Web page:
It is important to keep in mind that not all growth is the same on different milk replacers. Energy requirement is highest for maintenance but is greatly reduced once maintenance has been met. Alternatively, the protein requirement for maintenance is very low but increases for any additional growth. Consideration of feeding level is important when choosing a milk replacer. A typical 20:20 milk replacer for conventional feeding rates is not necessarily going to promote the same type of growth and composition at an accelerated feeding rate.
Fat deposition is different with different milk replacers and different feeding levels. As protein levels increase in the milk replacer, fat deposition decreases. This is true until about 28% crude protein (CP) which is similar to whole milk. Above this level, protein is wasted. At lower conventional levels (i.e. 8-10% of birth weight) where the goal is to get the calves off of milk and onto starter in the shortest amount of time, it is possible to overfeed protein because the limiting factor for growth becomes energy. Typically, accelerated feeding programs (i.e. 16-20% of body weight) will usually contain 24 to 26% CP as opposed to the 20% CP in the conventional feeding regimens because of the higher growth potential.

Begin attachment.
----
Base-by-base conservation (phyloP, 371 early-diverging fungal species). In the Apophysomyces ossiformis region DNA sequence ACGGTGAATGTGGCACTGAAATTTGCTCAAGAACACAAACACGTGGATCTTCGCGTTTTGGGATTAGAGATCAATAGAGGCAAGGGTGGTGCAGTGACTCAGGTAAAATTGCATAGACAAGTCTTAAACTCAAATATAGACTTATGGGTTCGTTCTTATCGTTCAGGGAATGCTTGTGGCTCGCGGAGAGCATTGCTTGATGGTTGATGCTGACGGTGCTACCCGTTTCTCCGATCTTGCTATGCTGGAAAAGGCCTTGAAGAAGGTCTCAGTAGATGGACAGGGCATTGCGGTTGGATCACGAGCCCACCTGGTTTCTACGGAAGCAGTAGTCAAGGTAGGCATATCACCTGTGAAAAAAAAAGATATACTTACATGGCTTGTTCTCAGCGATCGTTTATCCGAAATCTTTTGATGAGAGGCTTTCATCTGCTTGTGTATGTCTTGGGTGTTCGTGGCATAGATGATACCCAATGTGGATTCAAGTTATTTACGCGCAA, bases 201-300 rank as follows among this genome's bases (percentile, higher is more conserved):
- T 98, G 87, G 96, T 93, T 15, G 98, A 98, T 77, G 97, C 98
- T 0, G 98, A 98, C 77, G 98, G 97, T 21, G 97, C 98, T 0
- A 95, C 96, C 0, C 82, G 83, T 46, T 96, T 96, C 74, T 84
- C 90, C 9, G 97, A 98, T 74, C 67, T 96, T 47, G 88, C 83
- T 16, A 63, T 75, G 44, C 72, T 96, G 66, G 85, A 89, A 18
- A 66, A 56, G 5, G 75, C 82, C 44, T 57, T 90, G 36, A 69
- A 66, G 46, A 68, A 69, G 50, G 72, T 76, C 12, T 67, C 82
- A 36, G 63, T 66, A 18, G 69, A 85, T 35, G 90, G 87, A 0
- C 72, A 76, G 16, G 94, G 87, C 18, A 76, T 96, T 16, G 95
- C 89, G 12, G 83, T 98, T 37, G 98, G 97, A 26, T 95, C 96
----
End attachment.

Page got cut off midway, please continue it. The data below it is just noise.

Overall, it is really beneficial to sit down and figure out how much protein and energy is being provided in the milk replacer that is fed to calves. Energy requirements are affected by thermoneutral conditions, immune status, and stress but also vary depending on size of the calf and body weight gain. Rethinking calf feeding in terms of energy density and total amount of energy provided in terms of Mcal and kg of dry matter of milk replacer provided as opposed to liters or quarts will help to target higher gains in calves. With these higher gains we should expect to see more productive animals in the future.
— Sarah Morrison, firstname.lastname@example.org
*References available upon request.
Source: Miner Institute Farm Report